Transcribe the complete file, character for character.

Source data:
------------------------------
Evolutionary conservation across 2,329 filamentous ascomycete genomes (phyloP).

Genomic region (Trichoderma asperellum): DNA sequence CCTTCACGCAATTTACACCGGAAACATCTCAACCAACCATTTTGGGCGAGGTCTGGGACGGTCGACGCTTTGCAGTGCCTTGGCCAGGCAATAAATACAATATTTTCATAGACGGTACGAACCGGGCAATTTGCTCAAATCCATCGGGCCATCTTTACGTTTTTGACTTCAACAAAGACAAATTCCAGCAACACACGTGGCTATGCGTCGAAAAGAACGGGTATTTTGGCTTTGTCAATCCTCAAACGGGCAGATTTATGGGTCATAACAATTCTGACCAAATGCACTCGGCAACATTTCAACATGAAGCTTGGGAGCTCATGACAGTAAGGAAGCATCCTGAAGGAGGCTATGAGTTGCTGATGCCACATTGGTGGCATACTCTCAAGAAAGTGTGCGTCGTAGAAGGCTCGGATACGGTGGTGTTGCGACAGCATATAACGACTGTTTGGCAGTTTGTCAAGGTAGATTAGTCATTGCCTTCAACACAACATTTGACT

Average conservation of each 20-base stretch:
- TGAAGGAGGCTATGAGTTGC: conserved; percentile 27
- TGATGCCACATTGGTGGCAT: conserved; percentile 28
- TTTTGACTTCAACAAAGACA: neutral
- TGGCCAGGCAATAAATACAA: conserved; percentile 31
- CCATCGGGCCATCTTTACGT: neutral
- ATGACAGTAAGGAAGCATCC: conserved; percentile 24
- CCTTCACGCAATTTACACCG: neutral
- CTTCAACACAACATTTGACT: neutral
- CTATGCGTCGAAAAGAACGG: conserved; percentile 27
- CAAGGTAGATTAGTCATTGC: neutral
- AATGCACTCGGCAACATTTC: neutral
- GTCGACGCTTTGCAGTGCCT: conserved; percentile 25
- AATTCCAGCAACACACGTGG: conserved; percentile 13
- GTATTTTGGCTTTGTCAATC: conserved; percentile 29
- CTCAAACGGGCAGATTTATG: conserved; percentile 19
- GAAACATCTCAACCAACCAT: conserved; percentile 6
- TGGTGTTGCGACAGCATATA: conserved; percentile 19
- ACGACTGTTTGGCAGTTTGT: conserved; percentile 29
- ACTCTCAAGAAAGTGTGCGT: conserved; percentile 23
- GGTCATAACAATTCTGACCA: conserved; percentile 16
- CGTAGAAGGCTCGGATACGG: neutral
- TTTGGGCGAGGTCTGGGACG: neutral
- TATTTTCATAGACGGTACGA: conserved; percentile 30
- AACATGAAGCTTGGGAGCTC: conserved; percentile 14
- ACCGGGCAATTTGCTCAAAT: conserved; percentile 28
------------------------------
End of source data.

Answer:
Evolutionary conservation across 2,329 filamentous ascomycete genomes (phyloP).

Genomic region (Trichoderma asperellum): DNA sequence CCTTCACGCAATTTACACCGGAAACATCTCAACCAACCATTTTGGGCGAGGTCTGGGACGGTCGACGCTTTGCAGTGCCTTGGCCAGGCAATAAATACAATATTTTCATAGACGGTACGAACCGGGCAATTTGCTCAAATCCATCGGGCCATCTTTACGTTTTTGACTTCAACAAAGACAAATTCCAGCAACACACGTGGCTATGCGTCGAAAAGAACGGGTATTTTGGCTTTGTCAATCCTCAAACGGGCAGATTTATGGGTCATAACAATTCTGACCAAATGCACTCGGCAACATTTCAACATGAAGCTTGGGAGCTCATGACAGTAAGGAAGCATCCTGAAGGAGGCTATGAGTTGCTGATGCCACATTGGTGGCATACTCTCAAGAAAGTGTGCGTCGTAGAAGGCTCGGATACGGTGGTGTTGCGACAGCATATAACGACTGTTTGGCAGTTTGTCAAGGTAGATTAGTCATTGCCTTCAACACAACATTTGACT

Average conservation of each 20-base stretch:
- TGAAGGAGGCTATGAGTTGC: conserved; percentile 27
- TGATGCCACATTGGTGGCAT: conserved; percentile 28
- TTTTGACTTCAACAAAGACA: neutral
- TGGCCAGGCAATAAATACAA: conserved; percentile 31
- CCATCGGGCCATCTTTACGT: neutral
- ATGACAGTAAGGAAGCATCC: conserved; percentile 24
- CCTTCACGCAATTTACACCG: neutral
- CTTCAACACAACATTTGACT: neutral
- CTATGCGTCGAAAAGAACGG: conserved; percentile 27
- CAAGGTAGATTAGTCATTGC: neutral
- AATGCACTCGGCAACATTTC: neutral
- GTCGACGCTTTGCAGTGCCT: conserved; percentile 25
- AATTCCAGCAACACACGTGG: conserved; percentile 13
- GTATTTTGGCTTTGTCAATC: conserved; percentile 29
- CTCAAACGGGCAGATTTATG: conserved; percentile 19
- GAAACATCTCAACCAACCAT: conserved; percentile 6
- TGGTGTTGCGACAGCATATA: conserved; percentile 19
- ACGACTGTTTGGCAGTTTGT: conserved; percentile 29
- ACTCTCAAGAAAGTGTGCGT: conserved; percentile 23
- GGTCATAACAATTCTGACCA: conserved; percentile 16
- CGTAGAAGGCTCGGATACGG: neutral
- TTTGGGCGAGGTCTGGGACG: neutral
- TATTTTCATAGACGGTACGA: conserved; percentile 30
- AACATGAAGCTTGGGAGCTC: conserved; percentile 14
- ACCGGGCAATTTGCTCAAAT: conserved; percentile 28